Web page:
The big story here was the return of starter Jay Fiedler after he missed the start of camp after undergoing hip surgery. Fiedler has did little except thrown some passes, but it's enough that he has returned.
In Fiedler's absence, Ray Lucas got a lot of work and he has looked good, for the most part. The Dolphins have reason to feel good about having him as the backup.
The competition as this position is for the No. 3 job, and Coach Dave Wannstedt has praised the work of both Zak Kustok and Tim Levcik.
Because of his superior size and arm strength, Levcik would appear to have the edge, but it's still too close a battle to call.
Ricky, Ricky, Ricky.
Ricky Williams obviously been the focal point at this position, and he hasn't disappointed so far. He's running well, he's catching the ball, and he has even shown he has the ability to pick up the blitz.
Also good news here is the fact that the Dolphins have so much more depth than last season.
In fact, Wannstedt will have a hard time deciding which players to keep if he goes with three halfbacks. Travis Minor quietly has gone about his job in camp, and while he hasn't done anything spectacular, he has looked as good as he did last year.
Robert Edwards has opened a lot of eyes with his performance, but he was sidelined on Saturday because of a hamstring problem.
Finally, there's rookie Leonard Henry, who has done everything asked of him, including good work on special teams.
Wannstedt created a little bit of a stir early in camp when he said this was an open competition following the arrival of former Baltimore Raven Obafemi Ayanbadejo.
Ayanbadejo has looked good in camp, but so have returning starter Rob Konrad and Deon Dyer.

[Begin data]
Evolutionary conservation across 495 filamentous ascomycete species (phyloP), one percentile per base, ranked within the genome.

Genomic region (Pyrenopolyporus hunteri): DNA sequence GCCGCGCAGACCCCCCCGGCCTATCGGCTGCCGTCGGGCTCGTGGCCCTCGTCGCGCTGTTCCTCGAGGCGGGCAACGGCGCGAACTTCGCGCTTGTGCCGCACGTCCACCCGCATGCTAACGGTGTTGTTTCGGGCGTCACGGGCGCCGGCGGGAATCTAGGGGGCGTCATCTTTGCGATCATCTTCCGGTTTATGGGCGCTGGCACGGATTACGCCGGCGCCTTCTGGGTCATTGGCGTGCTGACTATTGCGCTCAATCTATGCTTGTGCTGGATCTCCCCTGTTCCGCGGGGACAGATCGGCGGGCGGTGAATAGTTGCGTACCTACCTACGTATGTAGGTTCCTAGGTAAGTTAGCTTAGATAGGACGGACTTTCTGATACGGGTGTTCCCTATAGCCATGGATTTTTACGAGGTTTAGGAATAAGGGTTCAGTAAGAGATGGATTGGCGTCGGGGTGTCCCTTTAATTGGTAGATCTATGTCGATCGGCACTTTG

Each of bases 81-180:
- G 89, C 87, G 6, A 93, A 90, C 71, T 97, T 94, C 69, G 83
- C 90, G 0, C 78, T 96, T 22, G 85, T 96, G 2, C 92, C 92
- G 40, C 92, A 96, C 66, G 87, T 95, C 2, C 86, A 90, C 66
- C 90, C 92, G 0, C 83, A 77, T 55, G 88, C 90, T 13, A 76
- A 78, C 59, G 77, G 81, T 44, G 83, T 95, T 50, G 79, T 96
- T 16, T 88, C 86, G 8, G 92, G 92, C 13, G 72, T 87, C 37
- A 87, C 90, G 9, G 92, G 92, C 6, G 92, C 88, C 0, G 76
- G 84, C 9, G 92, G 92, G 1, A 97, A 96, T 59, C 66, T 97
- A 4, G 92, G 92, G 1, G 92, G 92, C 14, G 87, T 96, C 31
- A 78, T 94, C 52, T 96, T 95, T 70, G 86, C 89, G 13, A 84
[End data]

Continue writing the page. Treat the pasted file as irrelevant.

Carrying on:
Dyer has caught the ball well in camp, but he's not nearly as gifted in that department as either Konrad or Ayanbadejo, so he might become the odd man out if the Dolphins go with two fullbacks, as expected, because of the need for a pass-catching FB in Norv Turner's offense.
As for the starting job, Turner said this weekend he expected Konrad to be the guy. But Wannstedt hasn't yet made the same declaration.
Chris Chambers has picked up where he left off last year, which means he has looked great. Oronde Gadsden is Oronde Gadsden, which means you've got a dependable receiver who will catch everything thrown his way.
The Dolphins appear set with their first four with Chambers, Gadsden, James McKnight and Dedric Ward, who gave the Dolphins a scare when he went to see his doctor to have his foot checked out (everything is fine).
Among the young players trying to impress the coaches, Albert Johnson is one guy who has stood out perhaps more than the others.
But it will difficult for any young player to crack a unit that also figures to include Jeff Ogden and/or rookie Sam Simmons.
The story here has been the play of rookie Randy McMichael, who has been everything the Dolphins had hoped and then some.
He has been so impressive, in fact, that there have been whispers he could wind up starting on opening day.
That's no knock on Jed Weaver, who has done everything asked of him in camp and is a solid receiver. It's just that McMichael flashes more athletic ability when he's running routes and after the catch.
As for Alonzo Mayes, he still remains inconsistent, looking great one play, dropping a pass the next.
Mark Dixon said it was a vastly improved unit from last year, and he certainly is right.
There are several reasons for that, including Dixon's return from a leg injury, the great improvement from massive Jamie Nails, the return of Brent Smith, and the arrival of Leon Searcy.
Wannstedt has said he would establish a top five early in camp and work with those as his starting unit.
From this vantage point, it's difficult to gauge who those five would be among Smith, Dixon, Nails, Tim Ruddy, Todd Perry, Searcy, Todd Wade, Seth McKinney and Marcus Spriggs.
It certainly would figure that Dixon, Ruddy and Wade will start, but nothing appears obvious beyond that.